From a powerful new voice on racial justice, an eye-opening account of growing up Black, Christian, and female in middle-class white America. Austin Channing Brown's first encounter with a racialized America came at age 7, when she discovered her parents named her Austin to deceive future employers into thinking she was a white man. Growing up in majority-white schools, organizations, and churches, Austin writes, "I had to learn what it means to love blackness," a journey that led to a lifetime spent navigating America's racial divide as a writer, speaker and expert who helps organizations practice genuine inclusion. In a time when nearly all institutions (schools, churches, universities, businesses) claim to value "diversity" in their mission statements, I'm Still Here is a powerful account of how and why our actions so often fall short of our words. Austin writes in breathtaking detail about her journey to self-worth and the pitfalls that kill our attempts at racial justice, in stories that bear witness to the complexity of America's social fabric-from Black Cleveland neighborhoods to private schools in the middle-class suburbs, from prison walls to the boardrooms at majority-white organizations. For readers who have engaged with America's legacy on race through the writing of Ta-Nehisi Coates and Michael Eric Dyson, I'm Still Here is an illuminating look at how white, middle-class, Evangelicalism has participated in an era of rising racial hostility, inviting the reader to confront apathy, recognize God's ongoing work in the world, and discover how blackness-if we let it-can save us all.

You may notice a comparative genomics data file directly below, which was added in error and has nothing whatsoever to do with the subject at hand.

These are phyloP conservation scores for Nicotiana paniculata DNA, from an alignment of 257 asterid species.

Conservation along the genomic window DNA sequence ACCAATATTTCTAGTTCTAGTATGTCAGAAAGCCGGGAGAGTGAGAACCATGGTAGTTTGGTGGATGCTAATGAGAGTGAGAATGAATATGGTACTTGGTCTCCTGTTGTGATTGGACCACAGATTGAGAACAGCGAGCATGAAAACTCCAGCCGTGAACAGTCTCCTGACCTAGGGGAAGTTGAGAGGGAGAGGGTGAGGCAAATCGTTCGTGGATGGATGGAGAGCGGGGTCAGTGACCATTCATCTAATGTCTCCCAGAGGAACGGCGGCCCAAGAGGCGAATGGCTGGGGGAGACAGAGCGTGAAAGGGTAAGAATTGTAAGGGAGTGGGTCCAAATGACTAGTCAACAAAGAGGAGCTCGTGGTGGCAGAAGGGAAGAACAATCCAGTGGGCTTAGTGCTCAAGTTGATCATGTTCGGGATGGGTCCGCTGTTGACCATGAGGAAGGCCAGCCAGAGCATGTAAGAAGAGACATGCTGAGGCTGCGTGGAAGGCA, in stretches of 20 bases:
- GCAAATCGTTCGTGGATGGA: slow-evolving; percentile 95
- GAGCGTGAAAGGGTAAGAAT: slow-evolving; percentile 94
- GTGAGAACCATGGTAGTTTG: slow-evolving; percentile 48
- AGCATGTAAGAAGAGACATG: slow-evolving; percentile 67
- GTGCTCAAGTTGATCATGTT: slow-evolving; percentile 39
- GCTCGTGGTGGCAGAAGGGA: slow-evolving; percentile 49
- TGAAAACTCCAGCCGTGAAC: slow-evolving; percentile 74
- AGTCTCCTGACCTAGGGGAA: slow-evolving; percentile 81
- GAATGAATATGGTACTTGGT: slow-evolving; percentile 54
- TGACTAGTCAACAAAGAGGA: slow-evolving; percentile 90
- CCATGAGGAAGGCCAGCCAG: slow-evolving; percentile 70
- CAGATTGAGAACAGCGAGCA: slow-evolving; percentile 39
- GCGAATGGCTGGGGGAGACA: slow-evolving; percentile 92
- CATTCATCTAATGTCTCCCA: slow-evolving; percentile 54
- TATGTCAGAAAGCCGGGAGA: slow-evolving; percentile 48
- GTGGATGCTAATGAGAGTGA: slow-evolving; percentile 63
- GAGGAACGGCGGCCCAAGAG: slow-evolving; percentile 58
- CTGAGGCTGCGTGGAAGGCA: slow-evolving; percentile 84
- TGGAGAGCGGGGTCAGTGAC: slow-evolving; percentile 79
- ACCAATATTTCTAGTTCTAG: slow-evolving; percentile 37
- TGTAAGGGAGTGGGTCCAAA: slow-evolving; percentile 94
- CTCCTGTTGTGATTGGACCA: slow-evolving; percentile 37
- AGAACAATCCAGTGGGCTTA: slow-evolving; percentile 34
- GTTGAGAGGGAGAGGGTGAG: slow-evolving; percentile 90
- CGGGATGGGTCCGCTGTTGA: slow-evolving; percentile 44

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by Rita Mae Brown
by Lynn Austin
by Pierce Brown
by Sandra Brown
"Austin Channing Brown enters the conversation on race, gender, class, and inequality in America, in particular discussing her experiences growing up as a black Christian woman. Her vocal delivery is sincere, languid, and well tempered. Often, she vocally balances her incredulity at the challenges she encounters as an intelligent black woman and her ability to be calm in the face of such abundant hostilities. Her memoir focuses on the friction between who she is and what the world assumes about her as she encounters her teachers, her co-workers, and strangers. She does more than call out the aggressions and stereotypes--she analyzes how and why such attempts perpetuate harm and disregard for people of color everywhere. L.E. © AudioFile 2018, Portland, Maine"
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